Then your chances of winning become more and more difficult with more competition. Further complicating this issue is that each time a math problem is solved, the next problem becomes more difficult to solve. The complexity of the Bitcoin network changes approximately every two weeks or 2016 blocks. The number of Bitcoins that will ever be created is limited. That number is 21,000,000. Once we reach that number, bitcoins will never be mined again. However, the blockchain itself will continue to expand because it is used to verify each transaction or purchase.

Remember that Satoshi Nakamoto alias I wrote about too? Did you know that today’s math problems are more than 70,000 times harder for machines to solve than us, he mined the first bitcoin in 2009?! The final coin is estimated to be mined in 2140 because the system is halved (210,000 blocks) every four years. 16,400,000 coins (78%) have already been mined and each coin will be mined at a much slower rate from now on. Yes, you read that right. Basically 80% was mined in the first 8 years and it will take more than 100 years to mine the last 20%. If any of my great-great-grandchildren are reading this, I hope you are sitting well with our family’s bitcoins now valued at 220,000 per bitcoin. We can all dream!

Buying a mining machine or purchasing a cloud mining contract is risky. ​​​​​​While there are some great success stories out there, be sure to research them carefully before deciding whether mining is right for you. For every person who makes money, there are many people who lose money.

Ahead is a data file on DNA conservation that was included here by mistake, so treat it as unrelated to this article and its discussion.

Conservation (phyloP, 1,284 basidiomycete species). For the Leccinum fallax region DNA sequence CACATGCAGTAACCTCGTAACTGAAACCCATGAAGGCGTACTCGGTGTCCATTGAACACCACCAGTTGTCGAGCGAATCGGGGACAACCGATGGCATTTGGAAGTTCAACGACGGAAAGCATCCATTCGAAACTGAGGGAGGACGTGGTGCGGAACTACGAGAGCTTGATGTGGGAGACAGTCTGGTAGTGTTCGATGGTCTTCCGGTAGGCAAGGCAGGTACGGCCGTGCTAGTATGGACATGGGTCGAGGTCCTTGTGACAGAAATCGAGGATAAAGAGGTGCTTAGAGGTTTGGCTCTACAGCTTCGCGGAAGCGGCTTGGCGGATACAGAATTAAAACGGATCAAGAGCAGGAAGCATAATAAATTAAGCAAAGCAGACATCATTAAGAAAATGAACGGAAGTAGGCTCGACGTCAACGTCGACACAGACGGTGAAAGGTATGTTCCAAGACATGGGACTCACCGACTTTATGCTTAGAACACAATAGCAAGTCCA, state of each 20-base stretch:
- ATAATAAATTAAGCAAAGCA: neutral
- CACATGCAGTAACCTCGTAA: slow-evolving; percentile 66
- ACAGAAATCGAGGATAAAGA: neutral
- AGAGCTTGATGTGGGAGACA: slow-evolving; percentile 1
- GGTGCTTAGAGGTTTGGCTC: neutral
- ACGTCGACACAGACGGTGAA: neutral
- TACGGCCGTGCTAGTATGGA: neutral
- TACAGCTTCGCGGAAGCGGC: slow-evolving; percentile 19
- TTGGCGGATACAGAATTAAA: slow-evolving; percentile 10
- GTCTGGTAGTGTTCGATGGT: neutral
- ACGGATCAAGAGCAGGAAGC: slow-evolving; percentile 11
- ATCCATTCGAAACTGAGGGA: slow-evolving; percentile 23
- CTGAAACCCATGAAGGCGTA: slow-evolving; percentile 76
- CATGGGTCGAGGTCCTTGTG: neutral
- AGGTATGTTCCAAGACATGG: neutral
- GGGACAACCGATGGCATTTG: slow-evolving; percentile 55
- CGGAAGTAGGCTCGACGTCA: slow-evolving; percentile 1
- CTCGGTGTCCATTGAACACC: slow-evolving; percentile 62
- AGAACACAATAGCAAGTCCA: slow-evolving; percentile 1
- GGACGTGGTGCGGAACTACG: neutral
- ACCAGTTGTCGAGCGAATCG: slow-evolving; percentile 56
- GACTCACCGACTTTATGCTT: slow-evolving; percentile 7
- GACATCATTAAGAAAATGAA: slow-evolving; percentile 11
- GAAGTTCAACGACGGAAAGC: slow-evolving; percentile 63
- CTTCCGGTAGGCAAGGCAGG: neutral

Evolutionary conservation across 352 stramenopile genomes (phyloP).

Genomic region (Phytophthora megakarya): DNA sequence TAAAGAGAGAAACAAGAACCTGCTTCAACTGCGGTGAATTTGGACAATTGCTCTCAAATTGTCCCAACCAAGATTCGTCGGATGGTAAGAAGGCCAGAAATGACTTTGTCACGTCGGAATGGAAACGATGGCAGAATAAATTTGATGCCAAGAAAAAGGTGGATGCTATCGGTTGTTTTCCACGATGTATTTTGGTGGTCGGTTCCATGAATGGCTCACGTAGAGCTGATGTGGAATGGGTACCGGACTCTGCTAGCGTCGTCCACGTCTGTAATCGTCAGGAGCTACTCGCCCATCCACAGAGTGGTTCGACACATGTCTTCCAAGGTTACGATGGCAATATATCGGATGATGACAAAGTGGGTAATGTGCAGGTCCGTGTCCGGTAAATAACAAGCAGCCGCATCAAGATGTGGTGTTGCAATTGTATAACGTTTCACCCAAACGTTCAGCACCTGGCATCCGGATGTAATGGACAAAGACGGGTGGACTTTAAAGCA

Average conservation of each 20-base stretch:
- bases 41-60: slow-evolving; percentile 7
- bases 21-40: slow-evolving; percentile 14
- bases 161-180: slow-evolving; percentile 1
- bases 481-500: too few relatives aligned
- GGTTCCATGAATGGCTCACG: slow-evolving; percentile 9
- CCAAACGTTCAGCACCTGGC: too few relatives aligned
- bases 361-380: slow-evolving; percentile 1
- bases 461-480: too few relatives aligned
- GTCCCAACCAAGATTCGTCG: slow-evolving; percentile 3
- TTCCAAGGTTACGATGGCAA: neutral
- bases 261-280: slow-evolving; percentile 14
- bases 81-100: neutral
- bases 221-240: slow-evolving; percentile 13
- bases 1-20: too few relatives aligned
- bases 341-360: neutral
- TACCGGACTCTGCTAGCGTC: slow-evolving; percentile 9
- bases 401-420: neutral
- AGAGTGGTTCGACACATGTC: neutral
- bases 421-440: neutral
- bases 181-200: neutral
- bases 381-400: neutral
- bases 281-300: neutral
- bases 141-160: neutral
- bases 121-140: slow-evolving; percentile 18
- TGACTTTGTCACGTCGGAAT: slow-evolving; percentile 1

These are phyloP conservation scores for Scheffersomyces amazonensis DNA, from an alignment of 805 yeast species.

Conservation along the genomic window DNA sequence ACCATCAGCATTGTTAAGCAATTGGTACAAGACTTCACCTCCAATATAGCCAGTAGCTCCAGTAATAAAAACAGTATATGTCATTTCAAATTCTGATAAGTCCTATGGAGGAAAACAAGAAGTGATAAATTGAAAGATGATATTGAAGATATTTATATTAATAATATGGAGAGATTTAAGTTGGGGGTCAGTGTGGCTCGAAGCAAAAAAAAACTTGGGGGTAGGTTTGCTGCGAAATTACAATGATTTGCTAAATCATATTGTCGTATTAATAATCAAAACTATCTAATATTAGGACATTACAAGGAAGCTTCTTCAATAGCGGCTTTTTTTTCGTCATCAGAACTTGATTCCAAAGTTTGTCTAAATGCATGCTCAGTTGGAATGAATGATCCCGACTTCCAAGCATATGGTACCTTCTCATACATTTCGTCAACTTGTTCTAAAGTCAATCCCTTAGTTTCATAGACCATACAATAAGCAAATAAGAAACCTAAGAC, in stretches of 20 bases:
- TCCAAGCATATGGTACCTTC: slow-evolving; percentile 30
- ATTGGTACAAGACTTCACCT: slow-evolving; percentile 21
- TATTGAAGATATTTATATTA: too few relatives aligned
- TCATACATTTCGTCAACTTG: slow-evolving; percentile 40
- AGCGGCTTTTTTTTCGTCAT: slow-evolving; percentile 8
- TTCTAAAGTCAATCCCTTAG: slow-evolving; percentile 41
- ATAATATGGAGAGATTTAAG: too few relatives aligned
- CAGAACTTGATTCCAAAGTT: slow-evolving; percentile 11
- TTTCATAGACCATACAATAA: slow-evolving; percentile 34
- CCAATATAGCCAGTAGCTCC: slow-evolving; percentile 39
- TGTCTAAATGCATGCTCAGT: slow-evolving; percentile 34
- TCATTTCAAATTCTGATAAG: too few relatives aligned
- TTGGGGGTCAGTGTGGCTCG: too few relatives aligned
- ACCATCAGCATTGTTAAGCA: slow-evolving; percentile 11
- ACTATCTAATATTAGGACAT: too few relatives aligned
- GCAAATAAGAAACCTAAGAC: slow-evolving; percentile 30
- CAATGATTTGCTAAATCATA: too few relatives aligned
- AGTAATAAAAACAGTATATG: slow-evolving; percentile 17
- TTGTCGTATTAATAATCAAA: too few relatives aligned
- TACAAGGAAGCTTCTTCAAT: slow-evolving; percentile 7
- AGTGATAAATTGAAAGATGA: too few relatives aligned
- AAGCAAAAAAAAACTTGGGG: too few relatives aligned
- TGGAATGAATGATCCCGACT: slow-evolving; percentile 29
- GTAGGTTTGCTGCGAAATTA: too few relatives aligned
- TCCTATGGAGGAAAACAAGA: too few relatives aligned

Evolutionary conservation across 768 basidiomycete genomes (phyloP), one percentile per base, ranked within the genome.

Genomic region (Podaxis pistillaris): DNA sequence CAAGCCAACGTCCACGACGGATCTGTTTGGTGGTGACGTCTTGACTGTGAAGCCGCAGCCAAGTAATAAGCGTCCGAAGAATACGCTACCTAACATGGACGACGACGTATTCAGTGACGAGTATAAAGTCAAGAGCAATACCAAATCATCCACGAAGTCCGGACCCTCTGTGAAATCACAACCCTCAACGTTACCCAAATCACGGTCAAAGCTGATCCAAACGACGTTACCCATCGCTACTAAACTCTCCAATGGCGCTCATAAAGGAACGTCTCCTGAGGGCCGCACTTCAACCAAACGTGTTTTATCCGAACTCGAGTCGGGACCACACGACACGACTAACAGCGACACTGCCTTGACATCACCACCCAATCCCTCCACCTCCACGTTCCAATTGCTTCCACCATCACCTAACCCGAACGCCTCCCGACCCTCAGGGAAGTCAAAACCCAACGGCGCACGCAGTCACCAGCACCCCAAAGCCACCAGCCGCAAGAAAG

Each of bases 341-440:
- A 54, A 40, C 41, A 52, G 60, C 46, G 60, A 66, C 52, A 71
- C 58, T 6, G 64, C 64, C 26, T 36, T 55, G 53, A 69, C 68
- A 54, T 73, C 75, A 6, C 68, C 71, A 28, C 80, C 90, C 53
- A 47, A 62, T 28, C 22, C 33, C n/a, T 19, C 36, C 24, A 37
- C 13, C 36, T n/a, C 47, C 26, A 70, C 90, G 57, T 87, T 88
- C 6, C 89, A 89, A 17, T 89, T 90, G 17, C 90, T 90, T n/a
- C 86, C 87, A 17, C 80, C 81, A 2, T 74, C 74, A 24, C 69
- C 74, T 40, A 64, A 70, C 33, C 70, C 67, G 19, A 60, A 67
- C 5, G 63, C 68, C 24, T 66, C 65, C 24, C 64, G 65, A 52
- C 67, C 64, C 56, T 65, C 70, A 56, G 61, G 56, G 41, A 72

By the way, this is a great place to see all the cryptocurrencies out there, their total coins and market cap, Coin Market Cap is a great resource. You can see all the 700+ altcoins that fly by overnight. Altcoin is another way of calling any cryptocurrency coin that is not Bitcoin. By now you probably know that Bitcoin is like the Rose Bowl, the granddaddy of them all! For now, I would try to limit my focus and research to the top 10. Not that there aren’t success stories of one of the near-negligible right now. Just finding one is like picking the right penny stocks. It is much safer to stick with well-known companies that are recognized by mainstream analysts. The same goes for the exchange you use to buy, sell and trade. That’s why I use Coinbase to make transactions because it’s the most reliable, secure and convenient exchange. They also have the most thorough vetting process when it comes to adding altcoins.

Here is a summary of the key points from this article:

-Bitcoins are created from mining

– Mining is carried out by powerful machines that solve complex mathematical problems. You can also buy contracts called cloud mining if you don’t want to buy a machine.

– Challenges get more complicated as coins are mined and the rate of mining slows down

-As of May 2017, only 72 bitcoins are mined per hour (12 every 10 minutes)

-On 23 June 2020 this will be halved again to only 6 every 10 minutes

-Almost 80% of the final Bitcoin supply of 21,000,000 coins has already been mined

-Competition among miners and increasingly complex math problems make it harder to profit

– The last coin is estimated to be minted in 2140